Tag Archives: James Workman

Pulp Friday: Weird stories & terrifying tales

Weird storiesA belated happy 2017 to Pulp Curry readers. I have had a very busy start to the year, with my PhD studies and various writing projects, hence the first post of the year has taken me a while to get around to.

The first Pulp Friday of 2017 is a stunning collection of horror themed 1960s pulp titles by Horwitz Publications. These are a mixture of titles I own and books from other collectors.

While horror tales were a staple of American and British pulp fiction in the 1950s and 1960s, they failed to achieve similar popularity in Australia. Australia’s censorship regime – both at the state and federal levels – were far stricter and, as a result, our publishers were much more timid. According to Canberra based scholar, James Doig, horror never had the commercial appear amongst Australian pulp buyers of other genres, such as crime and romance.

That’s not to say there was a total absence of local horror pulp. Influenced by the US magazine Weird Tales, Currowong published a series of horror titles in the 1940s. And Cleveland and Horwitz published some novelettes and pocket books in the 1950s and 1960s.

The earliest Horwitz effort in the 1960s appears to be Weird Stories, published in 1961, part of an anthology series edited by Charles Higham, which was most likely a response to the very successful Pan Book of Horror Stories series that began to appear under the editorship of Herbert Van Thal in 1959.… Read more

Pulp Friday: Scobie Malone & “our new Errol Flynn”

Movie newsSomething a little different for this week’s Pulp Friday.

I recently watched the 1975 Australian film, Scobie Malone, starring Jack Thompson. Also known as Murder at the Opera House and Helga’s Web, the latter from the title of the 1970 Jon Cleary it is based on, the film was long unavailable until its recent re-release by Umbrella Entertainment.

The plot involves larrikan Sydney homicide detective Sergeant Scobie Malone (Jack Thompson) investigating the murder of a women whose body is found in the Sydney Opera House. In the course of his inquires, Malone discovers the women, Helga (Judy Morris), was a high priced prostitute involved with several important clients, including the Minister for Culture (James Workman), who she was blackmailing, and film director Jack Savannah (Joe Martin).

There are numerous suspects for her death, including the Minister’s snobbish wife and a local criminal going by the wonderful name of Mister Sin (Noel Ferrier). The events leading up to Helga’s death are told in a series of flashbacks. Most of the police work is done by Malone’s hapless offsider (Shane Porteous), leaving the title character to spend most of his screen time having sex with a bewildering variety of women, including nearly all the female inhabitants of the singles only block of flats he lives in.… Read more

Pulp Friday: Contrabandits – Shark Bait

Contrabandits

This week’s Pulp Friday offering is the 1968 paperback tie in to the then popular Australian Broadcasting Corporation TV series, Contrabandits.

While Crawford Productions understandably gets most of the credit for kick starting Australia’s modern television industry in the mid-sixties with the long running police drama show, Homicide, it was not the only local organisation producing gritty crime TV.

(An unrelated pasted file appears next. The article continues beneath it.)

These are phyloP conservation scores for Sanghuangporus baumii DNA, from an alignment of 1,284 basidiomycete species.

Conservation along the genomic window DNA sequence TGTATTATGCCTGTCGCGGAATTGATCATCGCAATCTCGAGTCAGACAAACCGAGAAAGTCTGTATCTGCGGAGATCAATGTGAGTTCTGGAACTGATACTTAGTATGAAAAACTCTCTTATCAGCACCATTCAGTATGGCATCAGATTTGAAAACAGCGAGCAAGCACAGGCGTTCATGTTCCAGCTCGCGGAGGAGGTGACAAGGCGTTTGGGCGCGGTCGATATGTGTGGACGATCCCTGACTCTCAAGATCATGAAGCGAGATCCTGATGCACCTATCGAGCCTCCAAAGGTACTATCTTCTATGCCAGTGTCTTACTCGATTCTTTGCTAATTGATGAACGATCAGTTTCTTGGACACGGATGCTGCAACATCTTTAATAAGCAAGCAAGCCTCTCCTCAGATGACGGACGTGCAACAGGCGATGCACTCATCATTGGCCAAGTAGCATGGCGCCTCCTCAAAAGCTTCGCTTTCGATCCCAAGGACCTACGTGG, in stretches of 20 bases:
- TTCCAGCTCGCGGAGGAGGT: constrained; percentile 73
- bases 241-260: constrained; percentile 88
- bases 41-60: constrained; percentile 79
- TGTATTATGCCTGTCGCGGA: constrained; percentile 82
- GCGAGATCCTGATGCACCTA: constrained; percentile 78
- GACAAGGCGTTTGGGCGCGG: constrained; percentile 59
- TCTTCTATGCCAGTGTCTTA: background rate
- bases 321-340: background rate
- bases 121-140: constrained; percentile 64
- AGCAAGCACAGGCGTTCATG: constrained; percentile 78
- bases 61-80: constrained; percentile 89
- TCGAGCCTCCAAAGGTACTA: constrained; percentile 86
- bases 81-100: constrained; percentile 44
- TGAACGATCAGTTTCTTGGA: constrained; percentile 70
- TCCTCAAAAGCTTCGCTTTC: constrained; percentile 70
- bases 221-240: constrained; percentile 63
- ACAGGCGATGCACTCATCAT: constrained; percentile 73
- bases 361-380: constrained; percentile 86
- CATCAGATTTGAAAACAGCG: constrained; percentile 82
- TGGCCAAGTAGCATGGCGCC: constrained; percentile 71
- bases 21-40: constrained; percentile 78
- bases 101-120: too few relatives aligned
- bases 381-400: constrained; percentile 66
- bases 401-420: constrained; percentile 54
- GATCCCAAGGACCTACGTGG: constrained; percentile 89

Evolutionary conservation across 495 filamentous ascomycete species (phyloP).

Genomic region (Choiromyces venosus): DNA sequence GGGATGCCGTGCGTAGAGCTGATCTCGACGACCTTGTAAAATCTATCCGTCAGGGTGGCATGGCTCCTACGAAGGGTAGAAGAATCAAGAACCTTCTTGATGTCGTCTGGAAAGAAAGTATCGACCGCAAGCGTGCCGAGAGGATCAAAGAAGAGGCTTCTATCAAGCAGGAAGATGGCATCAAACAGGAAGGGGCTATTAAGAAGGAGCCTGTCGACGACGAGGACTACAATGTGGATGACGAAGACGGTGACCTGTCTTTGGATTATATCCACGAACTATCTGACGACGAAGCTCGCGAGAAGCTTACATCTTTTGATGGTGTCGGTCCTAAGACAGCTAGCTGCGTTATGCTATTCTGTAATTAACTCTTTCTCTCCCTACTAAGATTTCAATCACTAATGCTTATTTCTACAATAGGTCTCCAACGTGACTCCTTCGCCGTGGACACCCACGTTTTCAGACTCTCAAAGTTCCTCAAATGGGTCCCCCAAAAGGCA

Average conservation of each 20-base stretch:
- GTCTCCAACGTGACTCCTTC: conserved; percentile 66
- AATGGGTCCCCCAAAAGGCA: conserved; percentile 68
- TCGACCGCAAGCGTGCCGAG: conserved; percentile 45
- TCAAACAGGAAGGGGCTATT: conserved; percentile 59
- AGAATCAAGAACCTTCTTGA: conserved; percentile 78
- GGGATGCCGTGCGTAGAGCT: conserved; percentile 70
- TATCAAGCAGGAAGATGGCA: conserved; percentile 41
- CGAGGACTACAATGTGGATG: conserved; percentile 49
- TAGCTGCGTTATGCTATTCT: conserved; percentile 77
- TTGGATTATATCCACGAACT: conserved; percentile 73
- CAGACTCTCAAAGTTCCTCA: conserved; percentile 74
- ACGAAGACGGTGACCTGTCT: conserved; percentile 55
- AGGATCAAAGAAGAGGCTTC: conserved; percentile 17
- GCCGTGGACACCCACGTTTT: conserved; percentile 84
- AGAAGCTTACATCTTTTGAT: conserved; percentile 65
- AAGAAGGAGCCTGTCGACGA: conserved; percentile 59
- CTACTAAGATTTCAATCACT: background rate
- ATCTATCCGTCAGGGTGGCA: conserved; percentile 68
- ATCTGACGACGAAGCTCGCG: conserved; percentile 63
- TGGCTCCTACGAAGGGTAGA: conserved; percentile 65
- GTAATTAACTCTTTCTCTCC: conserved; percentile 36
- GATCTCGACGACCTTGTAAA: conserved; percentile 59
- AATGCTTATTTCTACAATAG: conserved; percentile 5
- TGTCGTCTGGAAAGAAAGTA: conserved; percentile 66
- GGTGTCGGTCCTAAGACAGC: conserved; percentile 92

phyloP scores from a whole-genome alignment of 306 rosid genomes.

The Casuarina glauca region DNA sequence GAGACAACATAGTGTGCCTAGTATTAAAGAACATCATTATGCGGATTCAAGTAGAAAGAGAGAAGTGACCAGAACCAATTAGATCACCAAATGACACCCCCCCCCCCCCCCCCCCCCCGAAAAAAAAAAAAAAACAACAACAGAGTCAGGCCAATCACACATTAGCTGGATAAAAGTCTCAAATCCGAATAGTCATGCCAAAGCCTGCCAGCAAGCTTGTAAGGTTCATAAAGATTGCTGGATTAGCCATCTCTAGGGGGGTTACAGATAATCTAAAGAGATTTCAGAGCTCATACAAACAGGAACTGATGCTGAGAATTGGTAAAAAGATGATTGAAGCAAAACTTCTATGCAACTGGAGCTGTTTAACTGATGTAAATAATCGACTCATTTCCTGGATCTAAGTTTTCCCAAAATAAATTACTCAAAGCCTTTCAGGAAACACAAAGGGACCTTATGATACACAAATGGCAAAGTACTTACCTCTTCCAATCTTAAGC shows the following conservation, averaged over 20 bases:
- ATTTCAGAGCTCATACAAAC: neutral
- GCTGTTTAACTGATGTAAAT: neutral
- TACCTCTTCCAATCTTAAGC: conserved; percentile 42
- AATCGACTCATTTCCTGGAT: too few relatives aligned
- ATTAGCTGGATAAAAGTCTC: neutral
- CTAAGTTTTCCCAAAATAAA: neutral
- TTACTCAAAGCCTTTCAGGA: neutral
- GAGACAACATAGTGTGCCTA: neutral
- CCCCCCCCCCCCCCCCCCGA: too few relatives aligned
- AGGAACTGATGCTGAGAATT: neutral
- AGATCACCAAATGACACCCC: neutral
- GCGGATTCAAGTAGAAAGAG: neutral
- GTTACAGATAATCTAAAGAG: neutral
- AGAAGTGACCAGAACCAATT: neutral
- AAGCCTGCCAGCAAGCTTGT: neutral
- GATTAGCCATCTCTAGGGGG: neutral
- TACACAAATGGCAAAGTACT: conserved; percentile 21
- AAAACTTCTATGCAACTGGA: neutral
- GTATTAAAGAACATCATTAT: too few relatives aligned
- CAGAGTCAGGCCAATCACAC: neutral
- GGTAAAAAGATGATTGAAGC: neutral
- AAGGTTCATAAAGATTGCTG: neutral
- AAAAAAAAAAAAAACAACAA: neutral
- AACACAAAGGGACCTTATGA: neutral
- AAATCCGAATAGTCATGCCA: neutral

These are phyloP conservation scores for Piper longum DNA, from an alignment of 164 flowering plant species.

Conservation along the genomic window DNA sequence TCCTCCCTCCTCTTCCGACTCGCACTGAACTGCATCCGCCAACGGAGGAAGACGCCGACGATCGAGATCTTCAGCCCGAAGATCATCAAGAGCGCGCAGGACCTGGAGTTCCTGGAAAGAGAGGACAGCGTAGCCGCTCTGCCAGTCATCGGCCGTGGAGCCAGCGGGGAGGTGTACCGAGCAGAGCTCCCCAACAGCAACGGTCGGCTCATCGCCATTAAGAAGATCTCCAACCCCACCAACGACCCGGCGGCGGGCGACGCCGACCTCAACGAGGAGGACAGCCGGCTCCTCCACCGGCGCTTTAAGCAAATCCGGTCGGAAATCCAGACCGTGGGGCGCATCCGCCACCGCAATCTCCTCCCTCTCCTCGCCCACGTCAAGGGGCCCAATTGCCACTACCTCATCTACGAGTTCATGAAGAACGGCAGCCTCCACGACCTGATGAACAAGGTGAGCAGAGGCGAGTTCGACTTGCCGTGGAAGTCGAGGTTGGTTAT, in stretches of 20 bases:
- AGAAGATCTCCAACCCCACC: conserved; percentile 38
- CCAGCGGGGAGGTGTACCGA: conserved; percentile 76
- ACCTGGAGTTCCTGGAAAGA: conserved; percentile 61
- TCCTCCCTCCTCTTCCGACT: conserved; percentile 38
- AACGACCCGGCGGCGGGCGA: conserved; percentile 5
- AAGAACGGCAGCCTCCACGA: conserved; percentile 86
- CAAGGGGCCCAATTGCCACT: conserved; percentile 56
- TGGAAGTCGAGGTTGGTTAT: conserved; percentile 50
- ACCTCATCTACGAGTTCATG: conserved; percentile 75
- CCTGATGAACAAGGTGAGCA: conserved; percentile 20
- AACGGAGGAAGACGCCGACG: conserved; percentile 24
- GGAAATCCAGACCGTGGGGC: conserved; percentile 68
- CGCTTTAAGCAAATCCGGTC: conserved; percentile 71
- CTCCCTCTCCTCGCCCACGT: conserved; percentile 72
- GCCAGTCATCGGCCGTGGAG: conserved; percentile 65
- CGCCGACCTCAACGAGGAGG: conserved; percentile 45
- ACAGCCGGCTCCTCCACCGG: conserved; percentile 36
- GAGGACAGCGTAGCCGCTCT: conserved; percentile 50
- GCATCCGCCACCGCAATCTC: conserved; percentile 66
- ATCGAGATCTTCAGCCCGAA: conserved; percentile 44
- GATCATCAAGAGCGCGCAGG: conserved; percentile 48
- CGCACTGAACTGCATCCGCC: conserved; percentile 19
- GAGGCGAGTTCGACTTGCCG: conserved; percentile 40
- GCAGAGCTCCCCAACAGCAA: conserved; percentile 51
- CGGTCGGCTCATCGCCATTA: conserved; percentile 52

Around the same time changes were also afoot at the ABC. New staff were bought on board and a department of television drama was created that produced a number of one-off and on-gong TV series. Among these was Contrabandits, the first episode of which screened on September 22 1967.

Contrabandits focused on the activities of Customs Special Branch, an elite law enforcement squad tasked with intercepting contraband in Sydney. The four mainstays of the squad were Chief Inspector Ted Hallan (played by British actor Denis Quilley), office girl Mardi Shiel (Janet Kingsbury) a university graduate, determined to succeed in a male dominated area, Bob Piper (John Bonney), a young wise cracking spiv, and tough guy, Jim Shurley (Ben Grabiel).

CBTwenty-nine episodes of Contradbandits were made. All of them are listed on the on-line archive of the former magazine, TV Eye. Themes included tackling drug runners and smugglers of various kinds, raiding opium dens in Kings Cross and dealing with illegal immigrants.… Read more

Pulp Friday: Sin in Hong Kong

“Lassington Dhal was condemned to die of pleasure. What was the secret that had earned him free grog, free women and a drunkard’s death?”

Today’s Pulp Friday is a wonderful specimen of Asian themed Australian pulp fiction, Sin in Hong Kong by James Workman, published by Horwitz Publications in 1965.

You can almost smell the polluted water of Kowloon Harbour and feel the beer sweat oozing from the pores of this book. The combination of the cover illustration and the suggestive title do a wonderful job of evoking a sense of the mysterious, sleazy Orient, one of the mainstays of pulp publishing in the fifties and sixties. Criminals, Communists, Asians. What’s the difference? Remember, this was 1965. The Cold War was in full swing, Vietnam was just starting to wind up, Australia was years away from recognising Red China, fear and ignorance of Asia was widespread (and it could be argued in some quarters still is).

As is the case with nearly every local Australian pulp cover I present on this site, I’ve no idea who did the art work for Sin in Hong Kong.

James Workman appears to have been one of the many house pseudonyms used by Horwitz. In this case, the real author appears to have been well known Australian novelist James Edmond MacDonnell.… Read more